Standard Article

23 Digital Democracy

How the Internet Has Changed Politics

5. Media Effects/Media Psychology

2. Evidence of Effects

5. In the Political Arena

  1. Leticia Bode,
  2. Stephanie Edgerly,
  3. Ben Sayre,
  4. Emily K. Vraga,
  5. Dhavan V. Shah

Published Online: 28 DEC 2012

DOI: 10.1002/9781444361506.wbiems128

The International Encyclopedia of Media Studies

The International Encyclopedia of Media Studies

How to Cite

Bode, L., Edgerly, S., Sayre, B., Vraga, E. K. and Shah, D. V. 2012. Digital Democracy. The International Encyclopedia of Media Studies. 5:2:23.

Publication History

  1. Published Online: 28 DEC 2012

Abstract

Over the past two decades, the Internet has increasingly become part of the everyday life of US citizens. This chapter considers the impact of the growing use of the Internet on media use and political behaviors. Specifically it addresses the theoretical, practical, and empirical consequences of various uses of the Internet for sociability, social capital, online formats of news and politics, political blogs, online public spheres, and political messaging. We further consider the emergence of online spaces as sources for information and social interaction, and the implications of these spaces for democracy. Highlighted in this discussion is the advent of social media (e.g., blogs, Facebook, YouTube), and the corresponding development of new spaces in which citizens may “do” politics.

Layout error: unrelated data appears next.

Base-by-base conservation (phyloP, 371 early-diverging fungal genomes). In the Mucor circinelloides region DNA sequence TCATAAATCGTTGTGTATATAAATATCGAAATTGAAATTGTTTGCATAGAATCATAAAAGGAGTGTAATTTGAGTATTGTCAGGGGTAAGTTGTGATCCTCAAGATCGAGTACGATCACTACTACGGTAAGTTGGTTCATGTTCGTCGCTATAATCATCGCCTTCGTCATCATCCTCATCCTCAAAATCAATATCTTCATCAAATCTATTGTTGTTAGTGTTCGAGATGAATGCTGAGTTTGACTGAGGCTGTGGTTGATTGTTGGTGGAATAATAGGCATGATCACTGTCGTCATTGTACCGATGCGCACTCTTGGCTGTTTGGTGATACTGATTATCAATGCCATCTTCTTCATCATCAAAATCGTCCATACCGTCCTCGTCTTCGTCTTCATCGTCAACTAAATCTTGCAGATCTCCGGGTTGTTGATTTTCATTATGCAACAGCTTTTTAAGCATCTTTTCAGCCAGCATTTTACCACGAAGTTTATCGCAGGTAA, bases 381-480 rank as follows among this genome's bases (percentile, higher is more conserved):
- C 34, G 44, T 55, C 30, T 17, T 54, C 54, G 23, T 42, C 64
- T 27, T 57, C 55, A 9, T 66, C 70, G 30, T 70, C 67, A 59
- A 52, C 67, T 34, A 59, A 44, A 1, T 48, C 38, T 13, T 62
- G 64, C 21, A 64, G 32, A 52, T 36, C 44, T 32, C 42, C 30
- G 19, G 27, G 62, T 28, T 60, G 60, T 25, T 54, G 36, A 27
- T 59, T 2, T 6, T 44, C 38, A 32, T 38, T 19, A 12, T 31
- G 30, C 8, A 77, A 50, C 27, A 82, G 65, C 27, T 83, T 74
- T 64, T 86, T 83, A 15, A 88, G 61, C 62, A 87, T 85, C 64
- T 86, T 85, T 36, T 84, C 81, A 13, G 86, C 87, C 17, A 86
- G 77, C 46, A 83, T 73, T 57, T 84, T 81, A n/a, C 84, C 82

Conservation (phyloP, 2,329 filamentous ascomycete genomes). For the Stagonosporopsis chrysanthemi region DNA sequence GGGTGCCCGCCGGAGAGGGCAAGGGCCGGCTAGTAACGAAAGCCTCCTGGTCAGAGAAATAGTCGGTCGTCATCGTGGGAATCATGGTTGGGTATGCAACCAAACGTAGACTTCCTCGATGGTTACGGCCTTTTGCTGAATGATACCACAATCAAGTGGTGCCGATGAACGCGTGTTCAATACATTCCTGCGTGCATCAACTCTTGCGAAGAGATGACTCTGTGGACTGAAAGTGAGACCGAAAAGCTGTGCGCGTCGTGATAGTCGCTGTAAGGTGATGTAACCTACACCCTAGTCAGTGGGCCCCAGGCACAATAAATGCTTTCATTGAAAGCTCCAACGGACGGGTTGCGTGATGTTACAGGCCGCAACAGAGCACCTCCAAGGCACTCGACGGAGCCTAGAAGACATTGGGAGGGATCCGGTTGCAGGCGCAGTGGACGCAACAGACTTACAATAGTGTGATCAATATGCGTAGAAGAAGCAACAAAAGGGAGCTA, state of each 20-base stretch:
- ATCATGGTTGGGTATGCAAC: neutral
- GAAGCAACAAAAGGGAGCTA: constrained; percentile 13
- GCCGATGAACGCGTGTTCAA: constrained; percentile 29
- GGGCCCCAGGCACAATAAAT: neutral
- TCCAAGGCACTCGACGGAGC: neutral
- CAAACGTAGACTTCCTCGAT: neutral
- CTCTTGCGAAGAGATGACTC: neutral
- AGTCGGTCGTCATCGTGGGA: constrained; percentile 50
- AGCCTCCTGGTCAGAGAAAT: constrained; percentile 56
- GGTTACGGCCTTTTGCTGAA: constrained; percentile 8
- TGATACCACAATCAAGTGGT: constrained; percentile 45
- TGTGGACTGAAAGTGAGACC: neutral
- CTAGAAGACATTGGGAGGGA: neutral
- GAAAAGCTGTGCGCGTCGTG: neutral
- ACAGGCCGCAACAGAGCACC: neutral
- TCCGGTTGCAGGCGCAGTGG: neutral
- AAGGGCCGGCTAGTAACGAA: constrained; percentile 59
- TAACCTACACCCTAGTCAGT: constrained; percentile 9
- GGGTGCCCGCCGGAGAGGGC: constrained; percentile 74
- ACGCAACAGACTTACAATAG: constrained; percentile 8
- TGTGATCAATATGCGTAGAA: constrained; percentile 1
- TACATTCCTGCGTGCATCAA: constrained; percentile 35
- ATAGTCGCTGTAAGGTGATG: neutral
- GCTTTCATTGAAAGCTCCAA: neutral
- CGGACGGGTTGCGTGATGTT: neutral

Keywords:

  • Internet;
  • Social Media;
  • Social Capital;
  • Blogs;
  • Online News;
  • Politics;
  • Political Communication